A compact sampling tool mechanism that can operate at various temperatures, and transport and sieve particle sizes of powdered cuttings and soil grains with no moving parts, has been created using traveling surface acoustic waves (SAWs) that are emitted by an inter-digital transducer (IDT). The generated waves are driven at about 10 MHz, and it causes powder to move towards the IDT at high speed with different speeds for different sizes of particles, which enables these particles to be sieved.

An automobile windshield with an Inter-Digital Transducer is shown as a replacement for movable wiper blades.

This design is based on the use of SAWs and their propelling effect on powder particles and fluids along the path of the waves. Generally, SAWs are elastic waves propagating in a shallow layer of about one wavelength beneath the surface of a solid substrate. To generate SAWs, a piezoelectric plate is used that is made of LiNbO3 crystal cut along the x-axis with rotation of 127.8º along the y-axis. On this plate are printed pairs of fingerlike electrodes in the form of a grating that are activated by subjecting the gap between the electrodes to electric field. This configuration of a surface wave transmitter is called IDT. The IDT that was used consists of 20 pairs of fingers with 0.4-mm spacing, a total length of 12.5 mm. The surface wave is produced by the nature of piezoelectric material to contract or expand when subjected to an electric field.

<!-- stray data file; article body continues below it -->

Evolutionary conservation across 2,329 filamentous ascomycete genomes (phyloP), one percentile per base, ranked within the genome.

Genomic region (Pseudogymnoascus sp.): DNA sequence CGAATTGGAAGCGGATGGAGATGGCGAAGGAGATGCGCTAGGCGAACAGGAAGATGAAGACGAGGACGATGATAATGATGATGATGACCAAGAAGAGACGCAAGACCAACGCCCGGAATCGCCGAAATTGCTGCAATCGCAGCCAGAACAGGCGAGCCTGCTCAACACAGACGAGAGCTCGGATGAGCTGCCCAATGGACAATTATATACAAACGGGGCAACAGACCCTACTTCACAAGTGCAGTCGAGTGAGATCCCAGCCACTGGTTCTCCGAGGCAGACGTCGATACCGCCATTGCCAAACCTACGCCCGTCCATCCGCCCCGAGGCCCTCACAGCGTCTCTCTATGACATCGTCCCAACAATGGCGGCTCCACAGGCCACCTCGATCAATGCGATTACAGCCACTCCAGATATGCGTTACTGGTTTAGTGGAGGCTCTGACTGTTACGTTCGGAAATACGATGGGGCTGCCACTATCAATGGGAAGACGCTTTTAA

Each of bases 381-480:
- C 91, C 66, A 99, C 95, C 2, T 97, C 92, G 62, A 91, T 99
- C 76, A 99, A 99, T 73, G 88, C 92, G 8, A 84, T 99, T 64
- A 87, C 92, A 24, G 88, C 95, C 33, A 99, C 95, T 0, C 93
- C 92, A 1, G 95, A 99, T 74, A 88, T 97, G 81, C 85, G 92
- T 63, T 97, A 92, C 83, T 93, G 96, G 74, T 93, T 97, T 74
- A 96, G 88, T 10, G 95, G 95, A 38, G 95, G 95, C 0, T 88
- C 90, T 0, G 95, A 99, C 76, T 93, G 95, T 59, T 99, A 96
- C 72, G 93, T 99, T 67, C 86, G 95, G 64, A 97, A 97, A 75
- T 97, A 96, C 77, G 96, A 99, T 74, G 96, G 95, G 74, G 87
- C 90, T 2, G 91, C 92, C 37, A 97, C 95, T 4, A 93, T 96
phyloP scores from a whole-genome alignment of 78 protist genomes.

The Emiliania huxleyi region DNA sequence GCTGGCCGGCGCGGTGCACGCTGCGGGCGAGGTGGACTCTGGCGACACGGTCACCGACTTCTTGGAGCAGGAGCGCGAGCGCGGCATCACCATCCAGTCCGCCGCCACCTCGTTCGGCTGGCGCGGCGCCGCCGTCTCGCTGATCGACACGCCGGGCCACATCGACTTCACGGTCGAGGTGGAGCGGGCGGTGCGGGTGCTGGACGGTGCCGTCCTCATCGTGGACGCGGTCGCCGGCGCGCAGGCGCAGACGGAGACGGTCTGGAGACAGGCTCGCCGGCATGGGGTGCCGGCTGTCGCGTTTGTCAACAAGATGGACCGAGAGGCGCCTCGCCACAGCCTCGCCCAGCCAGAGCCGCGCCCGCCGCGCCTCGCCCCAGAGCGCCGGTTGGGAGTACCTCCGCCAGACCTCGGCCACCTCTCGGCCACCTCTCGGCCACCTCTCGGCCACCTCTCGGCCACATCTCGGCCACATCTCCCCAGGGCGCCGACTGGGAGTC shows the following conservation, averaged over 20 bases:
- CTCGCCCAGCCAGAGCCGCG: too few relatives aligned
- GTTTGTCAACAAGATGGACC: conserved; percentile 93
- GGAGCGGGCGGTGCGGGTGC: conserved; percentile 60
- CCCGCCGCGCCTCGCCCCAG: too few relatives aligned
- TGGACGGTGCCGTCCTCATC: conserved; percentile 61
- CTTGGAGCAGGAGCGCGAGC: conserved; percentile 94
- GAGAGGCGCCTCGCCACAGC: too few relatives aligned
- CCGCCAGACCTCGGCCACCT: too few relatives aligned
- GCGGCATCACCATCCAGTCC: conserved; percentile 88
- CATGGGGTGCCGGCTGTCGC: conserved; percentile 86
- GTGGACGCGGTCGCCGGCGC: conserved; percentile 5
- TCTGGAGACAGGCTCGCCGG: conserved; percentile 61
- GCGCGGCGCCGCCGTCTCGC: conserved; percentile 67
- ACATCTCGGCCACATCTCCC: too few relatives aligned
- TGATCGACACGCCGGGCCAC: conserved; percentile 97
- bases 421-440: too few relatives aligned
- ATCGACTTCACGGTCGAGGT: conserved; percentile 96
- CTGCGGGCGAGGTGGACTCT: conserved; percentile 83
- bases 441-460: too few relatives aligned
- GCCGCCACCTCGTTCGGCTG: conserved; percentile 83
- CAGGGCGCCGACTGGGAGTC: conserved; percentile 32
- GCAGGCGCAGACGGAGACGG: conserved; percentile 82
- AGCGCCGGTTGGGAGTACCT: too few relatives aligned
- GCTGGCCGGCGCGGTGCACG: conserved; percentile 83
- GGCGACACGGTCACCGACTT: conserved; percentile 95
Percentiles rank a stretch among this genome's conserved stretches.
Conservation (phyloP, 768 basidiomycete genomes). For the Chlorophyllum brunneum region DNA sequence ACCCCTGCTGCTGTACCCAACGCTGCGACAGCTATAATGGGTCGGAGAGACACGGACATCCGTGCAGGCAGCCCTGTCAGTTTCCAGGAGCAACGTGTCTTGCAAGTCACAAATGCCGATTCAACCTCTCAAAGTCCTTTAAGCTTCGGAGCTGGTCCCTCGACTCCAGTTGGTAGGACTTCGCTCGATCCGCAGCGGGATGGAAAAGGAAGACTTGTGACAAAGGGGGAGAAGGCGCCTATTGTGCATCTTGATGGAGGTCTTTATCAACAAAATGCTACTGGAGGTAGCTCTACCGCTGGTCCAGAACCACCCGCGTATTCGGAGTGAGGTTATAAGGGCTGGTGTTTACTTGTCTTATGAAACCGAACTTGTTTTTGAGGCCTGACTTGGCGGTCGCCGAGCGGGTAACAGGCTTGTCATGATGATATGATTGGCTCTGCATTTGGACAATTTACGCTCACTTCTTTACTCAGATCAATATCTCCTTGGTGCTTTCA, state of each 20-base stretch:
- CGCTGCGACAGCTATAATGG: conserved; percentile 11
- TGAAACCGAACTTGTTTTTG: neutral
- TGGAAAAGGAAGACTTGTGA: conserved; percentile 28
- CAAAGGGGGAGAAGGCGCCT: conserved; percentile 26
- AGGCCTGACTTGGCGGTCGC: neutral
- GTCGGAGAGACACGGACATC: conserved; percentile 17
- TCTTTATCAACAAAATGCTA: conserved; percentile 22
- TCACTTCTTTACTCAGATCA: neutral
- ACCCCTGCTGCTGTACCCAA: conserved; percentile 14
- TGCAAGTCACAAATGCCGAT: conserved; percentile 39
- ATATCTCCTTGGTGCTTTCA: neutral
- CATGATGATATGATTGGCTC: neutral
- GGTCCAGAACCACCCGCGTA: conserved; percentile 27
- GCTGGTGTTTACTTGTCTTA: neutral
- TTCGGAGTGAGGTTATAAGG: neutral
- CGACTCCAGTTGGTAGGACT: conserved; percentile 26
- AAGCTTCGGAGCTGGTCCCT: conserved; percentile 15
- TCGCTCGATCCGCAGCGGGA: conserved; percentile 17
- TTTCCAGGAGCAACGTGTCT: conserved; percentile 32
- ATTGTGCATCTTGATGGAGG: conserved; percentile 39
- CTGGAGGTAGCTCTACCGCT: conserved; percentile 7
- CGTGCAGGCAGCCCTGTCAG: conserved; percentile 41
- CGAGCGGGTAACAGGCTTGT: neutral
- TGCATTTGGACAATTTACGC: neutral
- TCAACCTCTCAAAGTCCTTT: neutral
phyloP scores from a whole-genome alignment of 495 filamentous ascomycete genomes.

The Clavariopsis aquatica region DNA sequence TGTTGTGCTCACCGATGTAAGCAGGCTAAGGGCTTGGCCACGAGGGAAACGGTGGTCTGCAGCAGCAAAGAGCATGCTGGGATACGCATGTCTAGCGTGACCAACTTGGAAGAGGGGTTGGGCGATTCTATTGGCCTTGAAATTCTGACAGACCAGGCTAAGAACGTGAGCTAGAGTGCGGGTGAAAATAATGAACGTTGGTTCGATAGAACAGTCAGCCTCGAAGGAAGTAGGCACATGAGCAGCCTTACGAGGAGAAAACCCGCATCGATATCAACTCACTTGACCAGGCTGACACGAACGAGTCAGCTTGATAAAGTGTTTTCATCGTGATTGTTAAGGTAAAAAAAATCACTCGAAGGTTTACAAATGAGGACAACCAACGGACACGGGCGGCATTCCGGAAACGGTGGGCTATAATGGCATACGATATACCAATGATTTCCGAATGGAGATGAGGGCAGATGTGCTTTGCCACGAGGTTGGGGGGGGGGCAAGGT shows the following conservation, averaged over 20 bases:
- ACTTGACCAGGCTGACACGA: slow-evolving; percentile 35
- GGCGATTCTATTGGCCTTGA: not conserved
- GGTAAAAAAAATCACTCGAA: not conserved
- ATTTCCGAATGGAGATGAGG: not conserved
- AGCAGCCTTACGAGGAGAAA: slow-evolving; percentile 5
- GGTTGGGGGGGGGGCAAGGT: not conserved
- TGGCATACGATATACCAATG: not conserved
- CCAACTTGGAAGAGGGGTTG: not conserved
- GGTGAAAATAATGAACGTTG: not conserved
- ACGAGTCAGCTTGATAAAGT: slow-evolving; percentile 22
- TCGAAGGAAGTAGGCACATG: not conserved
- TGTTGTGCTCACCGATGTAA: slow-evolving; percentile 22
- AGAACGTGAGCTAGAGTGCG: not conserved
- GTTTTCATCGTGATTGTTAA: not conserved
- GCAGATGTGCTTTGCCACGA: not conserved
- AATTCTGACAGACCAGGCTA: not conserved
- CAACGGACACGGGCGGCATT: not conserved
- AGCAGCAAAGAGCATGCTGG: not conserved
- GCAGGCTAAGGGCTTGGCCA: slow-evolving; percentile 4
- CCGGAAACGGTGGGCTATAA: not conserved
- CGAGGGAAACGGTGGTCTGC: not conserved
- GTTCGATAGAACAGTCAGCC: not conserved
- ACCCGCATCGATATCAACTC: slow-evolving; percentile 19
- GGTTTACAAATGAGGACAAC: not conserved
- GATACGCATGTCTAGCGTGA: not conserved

Driving the IDT to generate wave at high amplitudes provides an actuation mechanism where the surface particles move elliptically, pulling powder particles on the surface toward the wavesource and pushing liquids in the opposite direction. This behavior allows the innovation to separate large particles and fluids that are mixed. Fluids are removed at speed (7.5 to 15 cm/s), enabling this innovation of acting as a bladeless wiper for raindrops. For the windshield design, the electrodes could be made transparent so that they do not disturb the driver or pilot.

Multiple IDTs can be synchronized to transport water or powder over larger distances. To demonstrate the transporting action, a video camera was used to record the movement. The speed of particles was measured from the video images.

This work was done by Yoseph Bar-Cohen, Xiaoqi Bao, Stewart Sherrit, Mircea Badescu, and Shyh-shiuh Lih of Caltech for NASA’s Jet Propulsion Laboratory. NPO-46252

This Brief includes a Technical Support Package (TSP).
High-Speed Transport of Fluid Drops and Solid Particles via Surface Acoustic Waves

(reference NPO-46252) is currently available for download from the TSP library.

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This article first appeared in the December, 2012 issue of NASA Tech Briefs Magazine.

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